During the period of February thru May, we had a group of 6 students from USF who volunteered their time by observing and participating in the Always Active program. They also supported the team administratively in multiple projects. Their main goal set by their professor, was to engage with older adults in the community to promote and highlight the importance of physical activity and proper nutrition in later adulthood.
Here is what they shared from their experience:
“I have really enjoyed working at Always Active. I don’t spend a lot of time around older adults, so volunteering there really opened my eyes to their struggles but also the things they enjoy doing. I always loved coming into the community center and seeing all of the older adults talking with each other, having a good time and especially loved seeing them engage so consistently with an exercise program.”
“My perception of older adults has changed quite a bit since I have started at Always Active, I have more sympathy towards them and more patience with them when I see them. I was the type of person that would get annoyed at an older adult when they were moving slow or when I got stuck behind them in line at the grocery store but that has changed. With my time working with them I have learned that they just need to be treated with patience. We do not know what they might be going through or if their bodies are moving as fast as they can.”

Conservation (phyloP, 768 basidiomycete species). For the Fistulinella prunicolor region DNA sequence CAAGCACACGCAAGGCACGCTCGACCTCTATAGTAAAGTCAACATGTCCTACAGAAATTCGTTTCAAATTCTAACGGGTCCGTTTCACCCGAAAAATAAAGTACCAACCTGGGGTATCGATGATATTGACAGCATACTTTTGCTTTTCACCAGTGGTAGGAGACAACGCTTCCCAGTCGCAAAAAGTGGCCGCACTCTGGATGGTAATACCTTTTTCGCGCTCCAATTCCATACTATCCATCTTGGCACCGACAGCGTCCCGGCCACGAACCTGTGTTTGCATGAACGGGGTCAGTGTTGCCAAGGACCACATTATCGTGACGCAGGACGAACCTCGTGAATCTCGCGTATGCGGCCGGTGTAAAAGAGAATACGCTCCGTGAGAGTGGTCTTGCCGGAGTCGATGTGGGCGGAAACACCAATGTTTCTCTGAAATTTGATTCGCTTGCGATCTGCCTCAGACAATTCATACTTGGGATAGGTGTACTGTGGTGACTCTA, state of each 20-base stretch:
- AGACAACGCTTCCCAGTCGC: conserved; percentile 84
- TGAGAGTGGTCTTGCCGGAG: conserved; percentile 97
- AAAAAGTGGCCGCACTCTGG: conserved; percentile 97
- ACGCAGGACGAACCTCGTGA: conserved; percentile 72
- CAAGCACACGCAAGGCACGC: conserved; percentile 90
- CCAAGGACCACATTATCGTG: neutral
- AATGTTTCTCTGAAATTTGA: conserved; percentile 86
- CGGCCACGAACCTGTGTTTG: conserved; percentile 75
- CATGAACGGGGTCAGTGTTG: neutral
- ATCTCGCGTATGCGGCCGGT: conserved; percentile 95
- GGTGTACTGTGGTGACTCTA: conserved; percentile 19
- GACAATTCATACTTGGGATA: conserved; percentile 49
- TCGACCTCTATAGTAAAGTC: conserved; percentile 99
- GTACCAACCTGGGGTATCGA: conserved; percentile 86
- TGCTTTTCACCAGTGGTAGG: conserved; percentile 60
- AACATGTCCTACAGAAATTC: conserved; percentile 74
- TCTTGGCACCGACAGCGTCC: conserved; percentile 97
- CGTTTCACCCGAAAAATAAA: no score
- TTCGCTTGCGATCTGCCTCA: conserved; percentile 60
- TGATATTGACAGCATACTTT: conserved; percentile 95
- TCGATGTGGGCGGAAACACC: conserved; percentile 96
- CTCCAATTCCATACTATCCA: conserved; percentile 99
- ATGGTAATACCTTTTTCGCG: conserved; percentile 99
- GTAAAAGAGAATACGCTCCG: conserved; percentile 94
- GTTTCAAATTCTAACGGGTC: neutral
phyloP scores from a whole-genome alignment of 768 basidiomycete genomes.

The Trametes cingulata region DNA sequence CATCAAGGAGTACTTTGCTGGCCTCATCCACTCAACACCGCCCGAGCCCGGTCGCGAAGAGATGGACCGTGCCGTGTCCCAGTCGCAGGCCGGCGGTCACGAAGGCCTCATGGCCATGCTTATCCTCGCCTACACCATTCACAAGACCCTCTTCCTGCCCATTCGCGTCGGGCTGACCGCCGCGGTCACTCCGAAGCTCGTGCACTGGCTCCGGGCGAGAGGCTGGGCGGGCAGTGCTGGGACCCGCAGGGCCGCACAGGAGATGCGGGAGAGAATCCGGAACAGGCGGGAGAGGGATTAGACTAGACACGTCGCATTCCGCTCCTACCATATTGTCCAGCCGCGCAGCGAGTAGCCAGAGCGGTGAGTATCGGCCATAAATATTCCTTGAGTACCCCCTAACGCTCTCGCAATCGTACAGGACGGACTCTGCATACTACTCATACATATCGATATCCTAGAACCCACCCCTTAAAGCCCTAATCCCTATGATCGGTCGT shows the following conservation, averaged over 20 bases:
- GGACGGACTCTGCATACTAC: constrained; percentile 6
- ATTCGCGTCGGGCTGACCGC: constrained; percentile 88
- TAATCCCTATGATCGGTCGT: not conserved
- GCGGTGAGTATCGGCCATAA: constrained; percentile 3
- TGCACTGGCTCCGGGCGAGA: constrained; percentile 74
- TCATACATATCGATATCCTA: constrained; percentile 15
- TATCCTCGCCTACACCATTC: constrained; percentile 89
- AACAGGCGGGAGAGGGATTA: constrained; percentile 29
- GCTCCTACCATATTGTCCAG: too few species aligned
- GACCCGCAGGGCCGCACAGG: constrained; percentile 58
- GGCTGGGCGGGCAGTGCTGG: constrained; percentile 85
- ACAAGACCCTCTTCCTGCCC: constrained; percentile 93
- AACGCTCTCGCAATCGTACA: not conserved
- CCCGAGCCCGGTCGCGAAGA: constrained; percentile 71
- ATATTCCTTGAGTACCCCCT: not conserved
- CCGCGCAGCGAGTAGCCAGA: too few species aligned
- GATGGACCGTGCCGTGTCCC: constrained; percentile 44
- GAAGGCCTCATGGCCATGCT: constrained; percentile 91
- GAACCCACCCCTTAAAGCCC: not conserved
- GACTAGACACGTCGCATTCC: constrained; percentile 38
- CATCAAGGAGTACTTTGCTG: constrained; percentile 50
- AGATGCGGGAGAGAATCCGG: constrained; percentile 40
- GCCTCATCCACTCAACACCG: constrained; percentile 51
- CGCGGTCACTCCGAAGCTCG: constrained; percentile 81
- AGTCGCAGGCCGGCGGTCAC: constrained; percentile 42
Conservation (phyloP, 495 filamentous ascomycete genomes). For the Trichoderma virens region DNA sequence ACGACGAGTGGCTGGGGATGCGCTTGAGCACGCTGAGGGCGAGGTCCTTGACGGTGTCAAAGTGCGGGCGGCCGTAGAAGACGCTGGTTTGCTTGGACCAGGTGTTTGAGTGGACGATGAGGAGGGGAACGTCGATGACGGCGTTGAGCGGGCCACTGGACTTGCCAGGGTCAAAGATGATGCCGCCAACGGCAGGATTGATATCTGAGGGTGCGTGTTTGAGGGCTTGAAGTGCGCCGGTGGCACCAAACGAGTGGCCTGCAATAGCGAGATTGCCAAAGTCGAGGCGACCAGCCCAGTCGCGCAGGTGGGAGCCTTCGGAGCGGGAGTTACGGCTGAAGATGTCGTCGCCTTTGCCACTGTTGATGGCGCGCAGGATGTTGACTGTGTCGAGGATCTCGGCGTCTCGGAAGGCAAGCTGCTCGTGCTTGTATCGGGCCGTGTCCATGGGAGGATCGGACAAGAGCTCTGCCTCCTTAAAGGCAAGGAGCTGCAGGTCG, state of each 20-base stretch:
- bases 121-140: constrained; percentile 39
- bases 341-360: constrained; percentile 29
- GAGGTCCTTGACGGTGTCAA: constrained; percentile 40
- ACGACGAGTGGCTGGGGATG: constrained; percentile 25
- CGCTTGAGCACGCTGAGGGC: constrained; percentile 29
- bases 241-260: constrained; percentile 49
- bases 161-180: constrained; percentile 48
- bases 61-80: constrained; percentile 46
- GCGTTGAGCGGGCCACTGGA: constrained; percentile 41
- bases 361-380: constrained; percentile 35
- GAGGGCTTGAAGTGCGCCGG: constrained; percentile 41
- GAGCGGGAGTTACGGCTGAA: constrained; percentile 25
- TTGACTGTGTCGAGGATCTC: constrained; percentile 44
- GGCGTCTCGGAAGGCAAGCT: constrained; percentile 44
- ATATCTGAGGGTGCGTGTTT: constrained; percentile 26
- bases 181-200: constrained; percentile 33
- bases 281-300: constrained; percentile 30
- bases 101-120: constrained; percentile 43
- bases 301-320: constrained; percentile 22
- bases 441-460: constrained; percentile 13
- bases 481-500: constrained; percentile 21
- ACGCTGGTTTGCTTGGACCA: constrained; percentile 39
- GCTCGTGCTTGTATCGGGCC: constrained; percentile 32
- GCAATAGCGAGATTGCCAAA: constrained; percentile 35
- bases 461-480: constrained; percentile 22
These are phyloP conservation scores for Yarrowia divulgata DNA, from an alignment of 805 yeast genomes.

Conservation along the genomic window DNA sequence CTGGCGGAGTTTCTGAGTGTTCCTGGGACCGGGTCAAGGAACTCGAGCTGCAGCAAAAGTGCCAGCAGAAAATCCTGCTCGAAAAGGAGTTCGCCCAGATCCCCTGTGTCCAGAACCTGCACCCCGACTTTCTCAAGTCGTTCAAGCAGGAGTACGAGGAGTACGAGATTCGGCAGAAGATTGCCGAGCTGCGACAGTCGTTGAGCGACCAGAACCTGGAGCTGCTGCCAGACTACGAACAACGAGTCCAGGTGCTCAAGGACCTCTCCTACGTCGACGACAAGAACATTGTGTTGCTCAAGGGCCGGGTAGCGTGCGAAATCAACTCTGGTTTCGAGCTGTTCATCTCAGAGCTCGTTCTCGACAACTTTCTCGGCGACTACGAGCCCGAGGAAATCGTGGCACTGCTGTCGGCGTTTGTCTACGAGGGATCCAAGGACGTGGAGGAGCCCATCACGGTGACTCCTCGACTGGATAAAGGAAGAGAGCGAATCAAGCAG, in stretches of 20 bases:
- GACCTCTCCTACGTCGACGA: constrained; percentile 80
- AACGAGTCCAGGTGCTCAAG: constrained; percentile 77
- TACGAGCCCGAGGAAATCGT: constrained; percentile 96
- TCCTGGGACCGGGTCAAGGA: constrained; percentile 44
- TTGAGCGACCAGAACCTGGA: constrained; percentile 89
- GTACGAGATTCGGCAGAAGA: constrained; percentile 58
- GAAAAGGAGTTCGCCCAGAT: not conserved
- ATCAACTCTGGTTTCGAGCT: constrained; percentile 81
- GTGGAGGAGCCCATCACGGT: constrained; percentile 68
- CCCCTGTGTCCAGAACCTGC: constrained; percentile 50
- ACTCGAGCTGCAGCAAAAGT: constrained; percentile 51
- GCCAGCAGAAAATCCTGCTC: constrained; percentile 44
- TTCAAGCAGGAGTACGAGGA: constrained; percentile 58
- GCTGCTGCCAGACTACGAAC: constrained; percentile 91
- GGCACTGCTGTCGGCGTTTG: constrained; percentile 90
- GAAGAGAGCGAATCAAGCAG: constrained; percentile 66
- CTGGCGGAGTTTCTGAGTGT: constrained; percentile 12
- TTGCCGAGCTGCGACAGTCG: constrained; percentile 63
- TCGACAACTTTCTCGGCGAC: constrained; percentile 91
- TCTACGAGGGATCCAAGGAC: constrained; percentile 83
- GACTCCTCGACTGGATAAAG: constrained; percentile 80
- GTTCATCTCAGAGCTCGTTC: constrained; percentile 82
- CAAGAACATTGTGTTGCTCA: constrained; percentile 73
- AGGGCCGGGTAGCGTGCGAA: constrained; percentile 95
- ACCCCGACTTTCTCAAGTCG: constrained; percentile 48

“My experience with Always Active was a positive, eye-opening learning experience. I learned a lot about physical activity in older adults. I was able to apply the theories I learned in class to real life. I saw how exercise classes were tailored to the needs of older adults, and I saw the impact of socialization on adherence. I also learned about the different resources offered in the San Francisco community. Prior to working with Always Active, I did not know about the abundance of non-profit programs offered to marginalized communities or just any community in need. Before working with Always Active, I had very little interaction experience with healthy older adults. In the hospital, I usually work with sick, middle aged adults or older adults. Seeing older adults in a different environment where they are social, talkative, and healthy greatly changed my perception of older adults. Even though we are taught that sickness is not a normal sign of aging in our nursing classes, it is very easy to forget when all I see are sick older adults in acute care. After seeing this population, I re-evaluated my biases and realized that older adults are not how they are stereotypically portrayed in movies. Some are lively. Others are quiet. They are their own person.”